Most people are aware they can donate their organs when they die. Doing so is very important: Each deceased donor can save several lives if he donates his organs and tissue and they are used for transplantation. …. But organs aren’t the only thing that you can donate once you’re dead. What about donating your medical data?

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Outpacing Pandemics

January 13, 2017

Vaccines are an essential weapon in fighting disease outbreaks. But how does the time taken to develop vaccines compare to the speed and frequency of outbreaks? And how can we do it better? An engaging data visualization via Mosaic

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Spice extract dupes assays and leads some drug hunters astray. Inside the golden-yellow spice turmeric lurks a chemical deceiver: curcumin, a molecule that is widely touted as having medicinal activity, but which also gives false signals in drug screening tests

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if only we could be motivated to use them. Those are the conclusions of two new studies about the promise and perils of relying on fitness trackers to measure and guide how we move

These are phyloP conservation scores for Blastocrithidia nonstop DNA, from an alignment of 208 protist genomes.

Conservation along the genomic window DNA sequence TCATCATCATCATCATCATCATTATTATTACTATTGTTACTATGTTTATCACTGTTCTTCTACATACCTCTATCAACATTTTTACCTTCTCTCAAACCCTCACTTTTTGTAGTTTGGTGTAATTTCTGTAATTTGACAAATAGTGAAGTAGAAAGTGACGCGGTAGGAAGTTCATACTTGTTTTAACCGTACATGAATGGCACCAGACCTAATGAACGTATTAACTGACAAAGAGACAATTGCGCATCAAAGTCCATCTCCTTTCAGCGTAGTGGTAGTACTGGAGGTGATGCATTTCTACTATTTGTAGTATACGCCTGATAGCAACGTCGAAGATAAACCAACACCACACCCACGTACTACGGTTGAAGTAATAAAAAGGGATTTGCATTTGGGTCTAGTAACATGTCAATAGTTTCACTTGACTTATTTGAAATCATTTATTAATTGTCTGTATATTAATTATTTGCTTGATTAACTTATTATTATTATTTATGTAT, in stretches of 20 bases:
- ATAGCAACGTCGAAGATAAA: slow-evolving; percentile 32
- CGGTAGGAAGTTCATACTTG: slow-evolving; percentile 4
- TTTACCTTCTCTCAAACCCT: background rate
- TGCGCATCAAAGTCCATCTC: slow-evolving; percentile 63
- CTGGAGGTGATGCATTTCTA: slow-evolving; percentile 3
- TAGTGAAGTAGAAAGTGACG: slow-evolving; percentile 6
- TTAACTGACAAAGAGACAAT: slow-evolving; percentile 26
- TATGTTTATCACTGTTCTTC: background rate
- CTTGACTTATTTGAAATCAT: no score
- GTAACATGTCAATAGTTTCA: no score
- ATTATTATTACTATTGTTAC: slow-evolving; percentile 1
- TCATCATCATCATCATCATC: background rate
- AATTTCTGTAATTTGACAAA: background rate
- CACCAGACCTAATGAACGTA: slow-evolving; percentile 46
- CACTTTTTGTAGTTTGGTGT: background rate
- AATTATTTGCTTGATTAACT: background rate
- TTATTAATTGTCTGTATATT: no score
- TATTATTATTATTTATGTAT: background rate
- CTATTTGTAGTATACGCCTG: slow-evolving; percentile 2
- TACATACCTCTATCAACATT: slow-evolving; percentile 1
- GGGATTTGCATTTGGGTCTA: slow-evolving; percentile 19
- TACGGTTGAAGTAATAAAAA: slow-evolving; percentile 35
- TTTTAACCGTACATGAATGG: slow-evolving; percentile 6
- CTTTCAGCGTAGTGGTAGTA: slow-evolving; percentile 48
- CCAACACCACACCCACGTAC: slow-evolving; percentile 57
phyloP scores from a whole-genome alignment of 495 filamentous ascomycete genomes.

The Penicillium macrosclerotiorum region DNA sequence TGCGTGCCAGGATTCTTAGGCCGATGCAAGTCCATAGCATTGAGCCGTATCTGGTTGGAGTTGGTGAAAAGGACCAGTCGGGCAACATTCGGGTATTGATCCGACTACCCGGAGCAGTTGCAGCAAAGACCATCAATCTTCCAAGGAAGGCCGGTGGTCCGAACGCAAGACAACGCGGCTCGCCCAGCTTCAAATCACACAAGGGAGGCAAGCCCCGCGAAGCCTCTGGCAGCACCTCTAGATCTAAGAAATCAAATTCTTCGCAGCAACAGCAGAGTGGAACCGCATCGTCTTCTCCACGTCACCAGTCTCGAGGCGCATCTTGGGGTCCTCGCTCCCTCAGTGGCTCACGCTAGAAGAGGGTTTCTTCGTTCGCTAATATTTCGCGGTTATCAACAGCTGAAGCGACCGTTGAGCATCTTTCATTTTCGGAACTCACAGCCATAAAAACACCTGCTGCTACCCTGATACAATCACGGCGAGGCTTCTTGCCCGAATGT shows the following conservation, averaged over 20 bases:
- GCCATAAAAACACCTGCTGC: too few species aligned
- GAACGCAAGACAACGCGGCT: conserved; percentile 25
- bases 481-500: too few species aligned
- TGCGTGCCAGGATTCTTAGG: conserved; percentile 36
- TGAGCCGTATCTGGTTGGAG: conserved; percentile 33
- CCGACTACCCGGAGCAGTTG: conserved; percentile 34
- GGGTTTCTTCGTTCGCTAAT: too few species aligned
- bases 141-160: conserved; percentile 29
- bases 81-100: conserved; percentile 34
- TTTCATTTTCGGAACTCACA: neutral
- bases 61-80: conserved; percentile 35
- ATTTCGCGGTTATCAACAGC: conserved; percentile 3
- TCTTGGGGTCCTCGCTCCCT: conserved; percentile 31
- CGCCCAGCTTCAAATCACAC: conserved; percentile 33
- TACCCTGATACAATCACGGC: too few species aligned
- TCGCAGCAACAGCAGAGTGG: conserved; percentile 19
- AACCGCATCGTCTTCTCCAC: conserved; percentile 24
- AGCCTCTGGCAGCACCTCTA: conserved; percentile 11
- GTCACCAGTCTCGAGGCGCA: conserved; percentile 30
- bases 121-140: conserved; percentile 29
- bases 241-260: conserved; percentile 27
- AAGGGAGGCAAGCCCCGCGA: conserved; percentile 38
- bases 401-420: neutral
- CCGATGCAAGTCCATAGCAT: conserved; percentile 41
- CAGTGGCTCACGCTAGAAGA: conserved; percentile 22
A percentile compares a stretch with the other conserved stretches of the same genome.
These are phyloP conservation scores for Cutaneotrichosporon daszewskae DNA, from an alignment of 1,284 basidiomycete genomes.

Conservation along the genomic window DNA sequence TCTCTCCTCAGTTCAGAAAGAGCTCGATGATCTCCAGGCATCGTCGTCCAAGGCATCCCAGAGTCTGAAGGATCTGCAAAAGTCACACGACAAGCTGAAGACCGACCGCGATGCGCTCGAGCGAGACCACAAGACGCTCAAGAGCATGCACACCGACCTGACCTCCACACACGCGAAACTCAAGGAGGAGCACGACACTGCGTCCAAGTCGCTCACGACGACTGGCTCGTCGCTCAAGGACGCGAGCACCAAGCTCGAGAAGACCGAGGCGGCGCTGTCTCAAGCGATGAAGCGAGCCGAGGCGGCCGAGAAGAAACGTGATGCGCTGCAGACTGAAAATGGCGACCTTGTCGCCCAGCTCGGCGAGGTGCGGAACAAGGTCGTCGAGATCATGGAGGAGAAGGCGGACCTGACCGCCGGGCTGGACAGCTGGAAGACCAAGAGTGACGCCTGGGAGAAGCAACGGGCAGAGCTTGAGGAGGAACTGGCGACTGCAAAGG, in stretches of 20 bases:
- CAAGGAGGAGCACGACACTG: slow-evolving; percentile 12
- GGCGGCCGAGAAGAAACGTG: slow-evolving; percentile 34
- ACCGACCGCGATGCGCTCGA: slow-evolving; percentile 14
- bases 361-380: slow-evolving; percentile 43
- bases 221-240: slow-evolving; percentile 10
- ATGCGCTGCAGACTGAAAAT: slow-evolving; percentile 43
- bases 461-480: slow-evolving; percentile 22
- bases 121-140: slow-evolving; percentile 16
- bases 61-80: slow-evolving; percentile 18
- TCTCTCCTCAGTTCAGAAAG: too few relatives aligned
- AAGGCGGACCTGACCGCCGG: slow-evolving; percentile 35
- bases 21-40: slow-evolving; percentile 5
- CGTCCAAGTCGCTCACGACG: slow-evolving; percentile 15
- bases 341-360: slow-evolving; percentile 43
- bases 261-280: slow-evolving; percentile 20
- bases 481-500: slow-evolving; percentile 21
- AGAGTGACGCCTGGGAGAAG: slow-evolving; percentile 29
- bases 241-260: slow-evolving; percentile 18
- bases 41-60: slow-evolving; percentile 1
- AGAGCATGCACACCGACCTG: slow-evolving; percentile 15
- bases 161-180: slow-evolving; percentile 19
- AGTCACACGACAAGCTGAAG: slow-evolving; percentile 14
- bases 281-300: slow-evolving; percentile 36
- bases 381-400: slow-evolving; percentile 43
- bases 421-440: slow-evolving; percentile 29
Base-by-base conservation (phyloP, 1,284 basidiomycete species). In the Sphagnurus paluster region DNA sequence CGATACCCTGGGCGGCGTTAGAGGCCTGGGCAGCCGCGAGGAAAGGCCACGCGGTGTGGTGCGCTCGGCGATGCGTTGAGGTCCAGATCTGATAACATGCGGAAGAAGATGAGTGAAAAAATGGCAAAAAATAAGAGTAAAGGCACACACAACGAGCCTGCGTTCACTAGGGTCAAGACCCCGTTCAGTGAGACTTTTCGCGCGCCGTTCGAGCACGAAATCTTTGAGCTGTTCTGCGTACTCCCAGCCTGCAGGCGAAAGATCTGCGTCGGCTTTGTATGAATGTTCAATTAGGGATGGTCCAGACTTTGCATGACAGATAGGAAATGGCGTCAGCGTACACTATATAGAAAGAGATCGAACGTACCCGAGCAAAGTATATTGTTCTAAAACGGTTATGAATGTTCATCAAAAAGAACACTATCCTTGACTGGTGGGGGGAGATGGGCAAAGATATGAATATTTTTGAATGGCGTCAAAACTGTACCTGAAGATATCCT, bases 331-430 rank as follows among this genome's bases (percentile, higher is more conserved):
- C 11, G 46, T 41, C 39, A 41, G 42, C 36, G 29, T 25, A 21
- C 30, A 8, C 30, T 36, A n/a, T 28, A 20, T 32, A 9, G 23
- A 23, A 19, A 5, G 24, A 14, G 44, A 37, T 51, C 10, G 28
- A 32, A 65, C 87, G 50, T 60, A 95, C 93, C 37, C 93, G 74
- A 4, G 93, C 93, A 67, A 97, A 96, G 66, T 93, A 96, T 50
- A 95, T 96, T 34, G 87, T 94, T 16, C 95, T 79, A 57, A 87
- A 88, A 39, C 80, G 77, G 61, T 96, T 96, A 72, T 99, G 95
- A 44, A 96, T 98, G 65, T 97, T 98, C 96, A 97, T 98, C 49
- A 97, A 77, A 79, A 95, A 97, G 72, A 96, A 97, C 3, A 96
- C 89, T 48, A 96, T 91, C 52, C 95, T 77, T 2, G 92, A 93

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Digital gizmos can monitor your heart, whether it’s a wrist-worn fitness tracker or a smartphone app to help cardiologists analyze diagnostic tests. The question is whether they’re going to do your heart any good. The short answer: It depends

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The University of Tokyo today announced it is launching an investigation into anonymously made claims of fabricated and falsified data appearing in 22 papers by six university research groups. An individual or group going by the name “Ordinary_researchers” detailed questions about data and graphs in more than 100 pages delivered to the university in two batches on 14 and 29 August

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Alleged theft from Italian gene bank dismissed — but ownership of samples remains under investigation

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Long-awaited plan would exempt computer-aided harvesting from EU copyright law

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